Prestigious research grants for seven Flemish academics
KU Leuven leads the way in Flanders on the EU’s prestigious Research Council grants, with four recipients
Fasting and recovery
The grants are for well-established, scientifically independent researchers who are recognised as leaders in their fields. Applications are judged solely on their scientific merit.
One of the happy few is Greet Van den Berghe (pictured, right), of the Department of Cellular and Molecular Medicine at KU Leuven. This will be her second such ERC grant.
Van den Berghe’s research will examine the relationship between fasting and recovery from serious illness. The idea is that our prehistoric hunter-gatherer ancestors were able to endure illness during long periods of food scarcity because their bodies had developed efficient ways of using stored fats. This meant their essential organs always received enough energy to survive.
For different reasons, patients in intensive care units sometimes develop debilitating brain and muscle conditions, which slow their recovery. Van den Berghe wants to see if it is possible to stimulate the mechanisms associated with fasting to help protect these patients as they recover.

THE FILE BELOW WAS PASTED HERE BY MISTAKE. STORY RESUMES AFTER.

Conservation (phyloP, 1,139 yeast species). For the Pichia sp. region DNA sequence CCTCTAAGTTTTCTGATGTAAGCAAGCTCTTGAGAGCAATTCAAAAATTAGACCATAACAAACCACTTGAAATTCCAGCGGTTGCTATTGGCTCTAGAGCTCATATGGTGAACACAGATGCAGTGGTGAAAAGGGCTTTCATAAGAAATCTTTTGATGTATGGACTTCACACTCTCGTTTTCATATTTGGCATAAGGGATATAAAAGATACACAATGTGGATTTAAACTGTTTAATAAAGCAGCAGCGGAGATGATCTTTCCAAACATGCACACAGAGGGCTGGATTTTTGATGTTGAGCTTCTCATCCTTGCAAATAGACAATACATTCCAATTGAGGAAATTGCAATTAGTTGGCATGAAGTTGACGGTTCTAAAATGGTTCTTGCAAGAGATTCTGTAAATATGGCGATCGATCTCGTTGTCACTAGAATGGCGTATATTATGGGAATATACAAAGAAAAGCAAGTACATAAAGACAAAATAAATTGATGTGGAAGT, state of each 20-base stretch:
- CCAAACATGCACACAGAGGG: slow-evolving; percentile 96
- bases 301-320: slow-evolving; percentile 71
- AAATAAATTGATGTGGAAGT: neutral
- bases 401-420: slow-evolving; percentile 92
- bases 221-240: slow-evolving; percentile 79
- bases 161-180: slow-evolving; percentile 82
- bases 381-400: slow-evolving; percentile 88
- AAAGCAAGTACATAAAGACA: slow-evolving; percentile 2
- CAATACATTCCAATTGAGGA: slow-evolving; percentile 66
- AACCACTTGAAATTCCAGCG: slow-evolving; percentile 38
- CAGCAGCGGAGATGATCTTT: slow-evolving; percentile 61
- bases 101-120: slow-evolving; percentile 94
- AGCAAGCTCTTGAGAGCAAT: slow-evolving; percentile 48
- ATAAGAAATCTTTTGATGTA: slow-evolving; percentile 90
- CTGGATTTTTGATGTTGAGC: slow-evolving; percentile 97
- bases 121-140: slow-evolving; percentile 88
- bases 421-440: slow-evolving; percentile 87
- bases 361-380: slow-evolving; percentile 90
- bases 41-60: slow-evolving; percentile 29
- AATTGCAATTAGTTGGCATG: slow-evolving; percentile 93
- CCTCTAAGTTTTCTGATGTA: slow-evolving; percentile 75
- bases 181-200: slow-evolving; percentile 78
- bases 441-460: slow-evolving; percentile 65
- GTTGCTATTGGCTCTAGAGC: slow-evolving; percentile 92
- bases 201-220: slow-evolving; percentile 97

Another winner is Bart Lambrecht of the Flanders Institute for Biotechnology (VIB), part of Ghent University. He will be working on the protein crystals that spontaneously form in the airway tissues of people with asthma.
The conventional wisdom is that these crystals are a by-product of the immune response, but Lambrecht thinks that they might play a more active role, and so open the way for new treatments. “There is still an urgent medical need for novel therapies that could benefit patients with chronic steroid-resistant disease,” he said.
KU Leuven was particularly successful in this round of ERC awards. In addition to Van den Berghe, grants were awarded to Joris De Schutter for his work in robotics, to Sien Moens for research in machine learning and to Johan Suykens for research into data-driven modelling, also his second ERC grant.
Mireille Hildebrandt at the Free University of Brussels (VUB) received an ERC grant to investigate what it means to be a human being in an era of computational law. And Clay Holroyd has funding to investigate how the brain's anterior cingulate cortex works at Ghent University.
Photo courtesy KU Leuven
University of Leuven
staff members in 2013
students in 2014-2015 academic year
million euros in annual research budget